The Higher Ed Workplace Blog

Potential Labor and Employment Policies Resulting From the 2020 Elections

Regardless of who wins the 2020 elections, the higher education community can expect big changes in labor and employment policy. Which policy initiatives are pursued will depend on who occupies the White House and which party controls either (or both) chambers of Congress. To help CUPA-HR members navigate and understand the possible outcomes, we have developed the following two charts outlining the possibilities under a second Trump term or under a Biden administration, as well as the consequences of who controls Congress.

Under a second Trump term, we can expect further implementation of various policies the administration has pursued over the last four years, such as its industry-recognized apprenticeship program (IRAP), as well as continued efforts to reverse lingering Obama-era policies, including the National Labor Relations Board rule speeding up union representation elections. The administration may find room to compromise with congressional Democrats on several issues, including an infrastructure plan, workforce development programs and a potential national paid-leave initiative. That said, should Democrats maintain their majority in the House and take over control of the Senate, gridlock will be expected and substantial, and Democrats will likely push through a variety of progressive workforce bills regardless of veto threats from the White House.

A Biden administration, on the other hand, will pursue unfinished or reversed workforce policy initiatives begun by the Obama administration. With full control of Congress, Democrats will aggressively push for increases in workplace benefits and protections. Should Republicans maintain control of one or both chambers, however, potential compromise could be seen on infrastructure and workforce development issues. Otherwise, gridlock will be likely.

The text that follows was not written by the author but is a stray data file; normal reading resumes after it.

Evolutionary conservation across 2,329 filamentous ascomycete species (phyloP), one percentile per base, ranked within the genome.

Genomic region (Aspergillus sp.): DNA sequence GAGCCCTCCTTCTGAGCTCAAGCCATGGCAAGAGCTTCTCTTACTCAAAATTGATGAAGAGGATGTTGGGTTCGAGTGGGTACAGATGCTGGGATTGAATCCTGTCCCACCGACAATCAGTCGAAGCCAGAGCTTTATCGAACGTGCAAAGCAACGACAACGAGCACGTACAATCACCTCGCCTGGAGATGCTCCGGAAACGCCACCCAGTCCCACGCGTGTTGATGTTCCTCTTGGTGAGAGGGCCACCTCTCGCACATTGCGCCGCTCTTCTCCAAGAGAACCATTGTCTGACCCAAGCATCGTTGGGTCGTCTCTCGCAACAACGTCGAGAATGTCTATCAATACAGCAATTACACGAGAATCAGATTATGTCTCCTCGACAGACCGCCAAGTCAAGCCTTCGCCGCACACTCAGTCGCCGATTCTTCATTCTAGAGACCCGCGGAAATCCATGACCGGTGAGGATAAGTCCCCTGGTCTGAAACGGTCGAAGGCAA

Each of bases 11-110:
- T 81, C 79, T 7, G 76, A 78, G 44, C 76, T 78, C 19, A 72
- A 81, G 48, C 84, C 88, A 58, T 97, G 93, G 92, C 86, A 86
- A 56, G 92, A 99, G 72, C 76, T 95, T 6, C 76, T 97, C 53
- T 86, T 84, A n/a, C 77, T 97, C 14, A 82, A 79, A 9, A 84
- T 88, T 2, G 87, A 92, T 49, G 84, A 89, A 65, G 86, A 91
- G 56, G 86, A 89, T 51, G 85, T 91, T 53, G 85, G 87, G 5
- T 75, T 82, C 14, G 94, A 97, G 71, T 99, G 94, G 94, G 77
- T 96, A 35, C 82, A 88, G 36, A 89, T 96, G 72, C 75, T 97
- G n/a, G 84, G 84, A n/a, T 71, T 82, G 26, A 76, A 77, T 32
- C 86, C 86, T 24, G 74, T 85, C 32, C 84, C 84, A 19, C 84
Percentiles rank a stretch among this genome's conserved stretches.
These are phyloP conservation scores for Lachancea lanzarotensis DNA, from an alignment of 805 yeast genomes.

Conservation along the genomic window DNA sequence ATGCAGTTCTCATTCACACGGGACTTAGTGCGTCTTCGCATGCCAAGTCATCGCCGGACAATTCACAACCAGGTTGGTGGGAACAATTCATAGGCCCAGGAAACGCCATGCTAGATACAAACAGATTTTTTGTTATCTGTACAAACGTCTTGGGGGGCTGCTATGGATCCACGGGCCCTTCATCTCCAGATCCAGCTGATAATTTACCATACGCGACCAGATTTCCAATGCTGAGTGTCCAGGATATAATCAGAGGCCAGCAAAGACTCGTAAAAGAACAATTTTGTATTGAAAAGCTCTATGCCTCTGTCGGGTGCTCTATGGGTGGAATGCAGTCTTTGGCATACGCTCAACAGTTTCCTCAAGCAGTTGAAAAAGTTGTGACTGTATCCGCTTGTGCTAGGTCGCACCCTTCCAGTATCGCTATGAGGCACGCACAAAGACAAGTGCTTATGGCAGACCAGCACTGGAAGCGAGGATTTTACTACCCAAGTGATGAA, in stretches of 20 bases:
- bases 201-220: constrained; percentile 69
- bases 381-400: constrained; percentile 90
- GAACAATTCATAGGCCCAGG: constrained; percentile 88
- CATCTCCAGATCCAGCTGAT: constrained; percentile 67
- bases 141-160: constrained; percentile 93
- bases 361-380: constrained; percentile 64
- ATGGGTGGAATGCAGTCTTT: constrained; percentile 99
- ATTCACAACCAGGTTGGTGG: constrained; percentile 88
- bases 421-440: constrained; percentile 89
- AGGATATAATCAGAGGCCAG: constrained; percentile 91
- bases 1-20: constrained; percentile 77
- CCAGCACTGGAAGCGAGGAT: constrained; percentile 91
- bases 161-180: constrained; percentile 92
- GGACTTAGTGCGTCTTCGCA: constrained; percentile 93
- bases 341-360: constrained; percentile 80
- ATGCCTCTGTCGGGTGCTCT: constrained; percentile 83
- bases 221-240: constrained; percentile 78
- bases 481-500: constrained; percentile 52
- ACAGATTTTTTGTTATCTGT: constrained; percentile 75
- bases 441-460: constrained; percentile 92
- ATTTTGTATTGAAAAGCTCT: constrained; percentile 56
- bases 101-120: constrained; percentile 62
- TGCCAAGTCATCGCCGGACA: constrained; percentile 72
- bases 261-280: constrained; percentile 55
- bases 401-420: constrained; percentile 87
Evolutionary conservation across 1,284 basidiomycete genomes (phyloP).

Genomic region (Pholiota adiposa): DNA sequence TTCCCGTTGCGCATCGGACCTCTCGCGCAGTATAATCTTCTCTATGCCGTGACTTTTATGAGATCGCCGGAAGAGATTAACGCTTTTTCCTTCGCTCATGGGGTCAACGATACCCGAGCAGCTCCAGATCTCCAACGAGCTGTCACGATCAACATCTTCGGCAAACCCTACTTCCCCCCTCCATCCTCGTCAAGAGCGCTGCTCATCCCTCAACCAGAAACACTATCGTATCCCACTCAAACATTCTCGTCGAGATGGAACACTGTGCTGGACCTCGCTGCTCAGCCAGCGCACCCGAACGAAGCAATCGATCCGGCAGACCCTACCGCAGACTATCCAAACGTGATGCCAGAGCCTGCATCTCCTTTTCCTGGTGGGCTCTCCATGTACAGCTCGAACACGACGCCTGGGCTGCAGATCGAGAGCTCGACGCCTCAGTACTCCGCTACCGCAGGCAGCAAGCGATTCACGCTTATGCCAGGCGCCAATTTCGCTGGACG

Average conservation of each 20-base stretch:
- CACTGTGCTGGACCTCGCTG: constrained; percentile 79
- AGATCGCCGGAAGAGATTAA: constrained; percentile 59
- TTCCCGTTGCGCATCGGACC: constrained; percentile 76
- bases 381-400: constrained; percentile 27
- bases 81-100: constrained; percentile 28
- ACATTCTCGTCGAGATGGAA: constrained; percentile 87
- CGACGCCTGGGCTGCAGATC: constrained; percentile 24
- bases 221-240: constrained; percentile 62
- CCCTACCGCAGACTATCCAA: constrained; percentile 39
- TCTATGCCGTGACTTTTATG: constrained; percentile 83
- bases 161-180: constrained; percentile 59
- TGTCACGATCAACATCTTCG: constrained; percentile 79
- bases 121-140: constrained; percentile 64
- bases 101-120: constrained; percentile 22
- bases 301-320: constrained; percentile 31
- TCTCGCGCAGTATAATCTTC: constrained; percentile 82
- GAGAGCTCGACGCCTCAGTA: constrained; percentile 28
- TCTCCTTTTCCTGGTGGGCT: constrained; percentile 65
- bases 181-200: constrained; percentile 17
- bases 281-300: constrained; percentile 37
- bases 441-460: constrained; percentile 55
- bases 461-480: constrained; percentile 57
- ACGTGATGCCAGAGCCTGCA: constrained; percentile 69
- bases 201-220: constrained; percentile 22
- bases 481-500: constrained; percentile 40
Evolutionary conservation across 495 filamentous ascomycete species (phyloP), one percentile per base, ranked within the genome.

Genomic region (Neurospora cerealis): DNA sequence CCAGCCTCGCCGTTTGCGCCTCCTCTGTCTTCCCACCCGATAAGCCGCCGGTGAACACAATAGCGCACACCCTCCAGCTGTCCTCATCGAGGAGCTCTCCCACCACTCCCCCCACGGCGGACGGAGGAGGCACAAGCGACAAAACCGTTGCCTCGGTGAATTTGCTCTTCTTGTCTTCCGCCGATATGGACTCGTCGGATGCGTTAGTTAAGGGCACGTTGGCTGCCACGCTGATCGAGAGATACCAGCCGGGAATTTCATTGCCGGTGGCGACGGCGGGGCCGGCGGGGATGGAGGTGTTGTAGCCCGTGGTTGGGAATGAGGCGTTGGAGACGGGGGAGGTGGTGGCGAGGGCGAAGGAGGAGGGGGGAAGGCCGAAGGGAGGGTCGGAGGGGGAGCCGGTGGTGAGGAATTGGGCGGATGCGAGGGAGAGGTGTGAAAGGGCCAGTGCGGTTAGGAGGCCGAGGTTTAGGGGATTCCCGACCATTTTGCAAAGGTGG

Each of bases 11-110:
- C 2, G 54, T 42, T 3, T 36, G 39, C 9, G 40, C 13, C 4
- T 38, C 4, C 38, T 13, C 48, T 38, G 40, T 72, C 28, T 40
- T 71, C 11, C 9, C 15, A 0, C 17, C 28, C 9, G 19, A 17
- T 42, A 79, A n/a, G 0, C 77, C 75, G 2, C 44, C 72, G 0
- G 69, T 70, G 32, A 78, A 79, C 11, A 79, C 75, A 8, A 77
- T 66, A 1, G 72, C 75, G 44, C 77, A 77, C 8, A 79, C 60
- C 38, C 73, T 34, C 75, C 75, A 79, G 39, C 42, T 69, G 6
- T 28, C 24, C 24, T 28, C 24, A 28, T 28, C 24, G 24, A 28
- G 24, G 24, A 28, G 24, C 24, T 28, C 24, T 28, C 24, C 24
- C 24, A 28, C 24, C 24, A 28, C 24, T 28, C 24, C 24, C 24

Importantly, Democrats both in and out of Congress, including former President Obama, are calling for the elimination of the filibuster. This threat will likely only be pursued if Biden wins the election, Democrats control both chambers of Congress, and Republican senators prevent their respective chamber from voting on bills critical to the Democratic base, such as votes on environmental protections or union-backed bills like the Protecting the Right to Organize (PRO) Act. Chuck Schumer (D-NY), who would likely be the Senate Majority Leader in this instance, would face substantial pressure from the party’s base to change the filibuster rules to ensure passage of their party’s agenda. Schumer is up for reelection in 2022 and would likely face a challenge from the left if he is unable to push through high-profile votes.


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